In this list of the 100 songs that didn’t make the Top 40, we’ll find the most egregious error in Hot 100 history.
“Tempted” – Squeeze – #49 (1981). And you don’t have to wait too long for it. This song is now a classic, played continually on radio stations of many different formats, and I never get tired of hearing Paul Carrack and Glenn Tilbrook’s voices. It’s been covered by numerous artists, used in commercials and even video games, and movie soundtracks. Squeeze even re-recorded it for Reality Bites; called “Tempted ’94,” it failed to chart. This is a crime against humanity.
“Good Times” – INXS & Jimmy Barnes – #47 (1987). Who the hell is Jimmy Barnes? people asked. Despite the collaboration with the relatively unknown Scottish-Australian songwriter, INXS was on the cusp of superstardom at the time – this song was released right before their multi-platinum Kick was released – and the song came from the moderately successful film The Lost Boys. This remake of the 1968 song by the Australian group the Easybeats was more of a rocker, with that signature INXS sound. It should have done better.
“Shelter” – Lone Justice – #47 (1987). Another error in judgment by the U.S. buying public. “Shelter” was rootsy like John Cougar Mellencamp, featured a female lead singer with a beautiful voice, and had a memorable and easy chorus to sing along to. And it was the highest-charting single by both Lone Justice and Maria McKee, who had some amazing solo albums and singles. What was wrong with you people???
“Highway to Hell” – AC/DC – #47 (1979). Granted, AC/DC did not exist to sell singles, and due to the backlash from Tipper Gore and the Christian right, the group scared the hell out of people (pun intended). And with choruses like, “I’m on the highway to hell!”, you’d kind of understand, even though the lyric was not intended to be taken literally. Nevertheless, the song was good enough to propel itself up to #47, despite the objectionable subject matter. And you just can’t beat a good guitar riff by Angus Young.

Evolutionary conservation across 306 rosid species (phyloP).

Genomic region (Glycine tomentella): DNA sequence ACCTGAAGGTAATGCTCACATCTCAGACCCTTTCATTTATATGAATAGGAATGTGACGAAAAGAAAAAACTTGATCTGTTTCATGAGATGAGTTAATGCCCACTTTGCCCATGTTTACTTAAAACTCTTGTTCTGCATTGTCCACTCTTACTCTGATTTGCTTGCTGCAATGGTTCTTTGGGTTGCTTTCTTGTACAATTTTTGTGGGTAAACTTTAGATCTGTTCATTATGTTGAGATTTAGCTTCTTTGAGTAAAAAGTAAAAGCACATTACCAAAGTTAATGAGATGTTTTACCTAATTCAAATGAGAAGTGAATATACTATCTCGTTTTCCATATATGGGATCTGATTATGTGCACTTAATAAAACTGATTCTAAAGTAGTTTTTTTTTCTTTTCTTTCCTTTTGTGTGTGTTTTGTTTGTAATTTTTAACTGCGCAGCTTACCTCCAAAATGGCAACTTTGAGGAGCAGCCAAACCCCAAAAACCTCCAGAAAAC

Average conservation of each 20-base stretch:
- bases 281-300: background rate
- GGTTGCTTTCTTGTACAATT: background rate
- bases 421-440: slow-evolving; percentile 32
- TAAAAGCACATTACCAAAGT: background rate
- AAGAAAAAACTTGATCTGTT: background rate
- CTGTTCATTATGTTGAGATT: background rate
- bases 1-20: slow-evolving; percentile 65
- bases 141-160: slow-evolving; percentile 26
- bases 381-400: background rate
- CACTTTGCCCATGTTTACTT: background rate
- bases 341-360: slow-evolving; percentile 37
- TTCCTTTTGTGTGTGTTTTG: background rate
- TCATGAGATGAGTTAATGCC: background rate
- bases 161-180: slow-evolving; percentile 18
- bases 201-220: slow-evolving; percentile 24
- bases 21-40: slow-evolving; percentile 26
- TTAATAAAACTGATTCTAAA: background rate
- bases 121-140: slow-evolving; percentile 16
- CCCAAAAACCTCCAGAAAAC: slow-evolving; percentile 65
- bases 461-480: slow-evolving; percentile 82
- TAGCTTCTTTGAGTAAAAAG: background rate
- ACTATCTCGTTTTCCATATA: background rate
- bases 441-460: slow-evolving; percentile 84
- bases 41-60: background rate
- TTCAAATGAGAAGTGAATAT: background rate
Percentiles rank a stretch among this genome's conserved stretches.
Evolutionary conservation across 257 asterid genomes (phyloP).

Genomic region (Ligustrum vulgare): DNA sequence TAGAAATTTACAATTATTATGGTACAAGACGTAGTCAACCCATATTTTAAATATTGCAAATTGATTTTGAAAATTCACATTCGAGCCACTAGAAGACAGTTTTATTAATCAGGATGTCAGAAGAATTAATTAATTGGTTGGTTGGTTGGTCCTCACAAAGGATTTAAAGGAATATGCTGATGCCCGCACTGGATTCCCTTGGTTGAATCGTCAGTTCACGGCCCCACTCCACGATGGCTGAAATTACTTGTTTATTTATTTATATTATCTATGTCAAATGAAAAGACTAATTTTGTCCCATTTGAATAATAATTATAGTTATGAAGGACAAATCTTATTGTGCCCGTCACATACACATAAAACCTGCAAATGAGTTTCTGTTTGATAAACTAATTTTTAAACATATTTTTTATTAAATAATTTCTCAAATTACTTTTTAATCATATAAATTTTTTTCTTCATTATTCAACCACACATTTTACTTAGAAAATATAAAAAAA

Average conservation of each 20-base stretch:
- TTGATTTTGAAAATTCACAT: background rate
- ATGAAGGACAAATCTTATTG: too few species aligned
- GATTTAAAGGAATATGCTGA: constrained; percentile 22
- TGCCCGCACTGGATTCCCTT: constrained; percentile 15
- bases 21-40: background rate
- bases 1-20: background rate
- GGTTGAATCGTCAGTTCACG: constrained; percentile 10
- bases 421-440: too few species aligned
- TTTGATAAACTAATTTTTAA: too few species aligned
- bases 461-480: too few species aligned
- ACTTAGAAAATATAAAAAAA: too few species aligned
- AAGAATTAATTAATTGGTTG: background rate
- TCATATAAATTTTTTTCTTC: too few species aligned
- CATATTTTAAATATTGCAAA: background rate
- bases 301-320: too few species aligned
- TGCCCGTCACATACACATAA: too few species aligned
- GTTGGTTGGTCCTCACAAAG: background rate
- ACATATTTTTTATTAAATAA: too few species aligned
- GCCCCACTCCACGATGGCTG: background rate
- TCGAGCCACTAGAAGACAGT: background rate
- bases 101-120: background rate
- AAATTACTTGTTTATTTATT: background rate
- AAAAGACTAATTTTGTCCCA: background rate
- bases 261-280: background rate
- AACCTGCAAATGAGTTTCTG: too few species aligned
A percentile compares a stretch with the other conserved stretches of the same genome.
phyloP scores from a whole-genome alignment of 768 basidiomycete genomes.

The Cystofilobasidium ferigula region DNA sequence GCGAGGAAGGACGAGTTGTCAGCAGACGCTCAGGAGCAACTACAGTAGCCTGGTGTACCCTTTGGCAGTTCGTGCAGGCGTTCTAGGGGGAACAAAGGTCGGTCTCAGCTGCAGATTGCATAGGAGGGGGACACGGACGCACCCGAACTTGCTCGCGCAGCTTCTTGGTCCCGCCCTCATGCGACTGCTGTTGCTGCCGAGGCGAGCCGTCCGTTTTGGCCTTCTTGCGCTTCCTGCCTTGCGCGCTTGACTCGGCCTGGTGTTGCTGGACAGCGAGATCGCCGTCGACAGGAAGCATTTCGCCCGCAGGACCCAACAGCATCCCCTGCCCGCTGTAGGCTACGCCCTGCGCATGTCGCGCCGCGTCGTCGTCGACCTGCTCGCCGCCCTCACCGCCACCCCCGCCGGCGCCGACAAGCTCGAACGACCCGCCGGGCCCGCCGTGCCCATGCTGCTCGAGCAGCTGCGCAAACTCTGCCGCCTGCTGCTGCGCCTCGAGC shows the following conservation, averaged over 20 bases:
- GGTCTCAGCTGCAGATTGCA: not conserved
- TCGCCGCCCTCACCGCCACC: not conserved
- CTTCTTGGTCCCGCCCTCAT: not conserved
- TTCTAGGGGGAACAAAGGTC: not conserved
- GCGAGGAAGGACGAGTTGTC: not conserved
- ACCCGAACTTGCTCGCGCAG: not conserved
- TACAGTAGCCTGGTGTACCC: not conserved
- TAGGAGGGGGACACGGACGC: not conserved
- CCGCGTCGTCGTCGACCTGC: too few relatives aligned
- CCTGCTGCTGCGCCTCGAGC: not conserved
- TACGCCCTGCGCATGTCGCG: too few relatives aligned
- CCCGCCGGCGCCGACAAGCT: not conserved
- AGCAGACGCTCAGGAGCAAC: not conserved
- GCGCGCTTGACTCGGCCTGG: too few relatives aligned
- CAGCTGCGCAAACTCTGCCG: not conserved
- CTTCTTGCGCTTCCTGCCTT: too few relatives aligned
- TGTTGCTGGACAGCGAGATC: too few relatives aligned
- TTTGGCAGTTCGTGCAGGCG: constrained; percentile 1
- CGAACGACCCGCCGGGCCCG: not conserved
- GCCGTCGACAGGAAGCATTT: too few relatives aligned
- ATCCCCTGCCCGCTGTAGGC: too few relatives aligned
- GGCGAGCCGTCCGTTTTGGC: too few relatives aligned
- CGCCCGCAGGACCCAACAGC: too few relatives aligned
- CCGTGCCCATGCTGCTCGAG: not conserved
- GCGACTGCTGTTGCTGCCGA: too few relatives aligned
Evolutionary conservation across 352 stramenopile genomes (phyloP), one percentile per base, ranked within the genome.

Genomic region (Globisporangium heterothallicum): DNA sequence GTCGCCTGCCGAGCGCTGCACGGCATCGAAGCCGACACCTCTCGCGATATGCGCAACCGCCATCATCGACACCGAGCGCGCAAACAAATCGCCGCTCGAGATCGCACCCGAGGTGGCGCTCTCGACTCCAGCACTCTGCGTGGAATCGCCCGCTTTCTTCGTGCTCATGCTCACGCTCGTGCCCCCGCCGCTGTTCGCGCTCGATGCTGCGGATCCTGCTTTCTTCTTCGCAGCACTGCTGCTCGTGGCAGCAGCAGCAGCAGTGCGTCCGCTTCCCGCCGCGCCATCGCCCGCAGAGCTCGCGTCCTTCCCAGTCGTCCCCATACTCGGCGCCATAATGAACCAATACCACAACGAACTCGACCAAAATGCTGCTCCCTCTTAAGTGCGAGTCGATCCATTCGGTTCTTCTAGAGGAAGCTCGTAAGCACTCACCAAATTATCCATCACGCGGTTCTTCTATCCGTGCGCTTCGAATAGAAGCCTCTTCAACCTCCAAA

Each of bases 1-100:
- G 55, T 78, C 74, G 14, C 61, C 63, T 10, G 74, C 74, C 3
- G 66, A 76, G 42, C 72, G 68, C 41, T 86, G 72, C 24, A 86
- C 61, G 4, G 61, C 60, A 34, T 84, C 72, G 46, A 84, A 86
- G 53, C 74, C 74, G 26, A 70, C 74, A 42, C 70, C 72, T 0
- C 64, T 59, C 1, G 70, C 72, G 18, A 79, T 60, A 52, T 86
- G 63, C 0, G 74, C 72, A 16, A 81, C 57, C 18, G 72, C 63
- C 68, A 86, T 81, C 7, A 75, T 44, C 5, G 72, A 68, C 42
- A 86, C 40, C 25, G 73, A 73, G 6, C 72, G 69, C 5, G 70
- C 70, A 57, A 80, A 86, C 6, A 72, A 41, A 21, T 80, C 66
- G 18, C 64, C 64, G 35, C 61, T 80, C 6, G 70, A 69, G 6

“Rebel Yell” – Billy Idol – #46 (1984). I’m just surprised that with the airplay this got, it didn’t go higher. Am I disappointed that it didn’t hit the Top 40? Nope.
“The More You Ignore Me, The Closer I Get” – Morrissey – #46 (1994). A simply beautiful song from the post-Smiths Morrissey. It was really his last gasp; he would not be heard on American radio that much after Vauxhall & I, although this was the highest any Smiths or Morrissey song ever reached in the U.S. Of course, it hit #8 in the UK. Damn you Brits and your good taste in music.
“Fire (Live)” – Bruce Springsteen – #46 (1987). Most people probably heard this song and said, “What? Springsteen is covering a Pointer Sisters song?” and moved on. Little did they know that Springsteen wrote it back in 1977 and it had been covered by numerous artists, including the Pointer Sisters, whose version peaked at #2. Unfortunately, Springsteen couldn’t match that with his own version. NOTE: The link is to a rare live version of “Fire” – not the one released from Live: 1975-1985.
“Walking On The Chinese Wall” – Philip Bailey – #46 (1985). People knew Philip Bailey as that guy who sang “Easy Lover” with Phil Collins, not as one of the vocalists for Earth, Wind & Fire. As a result, his name recognition did not help this single, which is not what you’d expect from Bailey – pounding drums, a relaxing guitar, with his trademark falsetto vocals and a little EW&F brass accompanying it. It sounds more like a Peter Gabriel tune.
“Am I The Same Girl” – Swing Out Sister – #45 (1992). Oh, so close. Swing Out Sister almost had another Top 40 hit to accompany their Top 10 hit “Breakout.” This cover of a 1968 Barbara Acklin tune is not as good as the original, but is still catchy as hell. Aaaand…it charted higher (#21) in the UK. NOTE: This song was first released as an instrumental titled “Soulful Strut” and reached #3 on the U.S. Pop charts. The vocals make it better.
“Love Me In a Special Way” – DeBarge – #45 (1984). DeBarge didn’t have much chart success – two top 20 ballads – until their upbeat “Rhythm of the Night” hit #3 in 1985. This quiet, piano-driven song was the best of their slower material – much better the schmaltzy smash hit “Who’s Holding Donna Now?”
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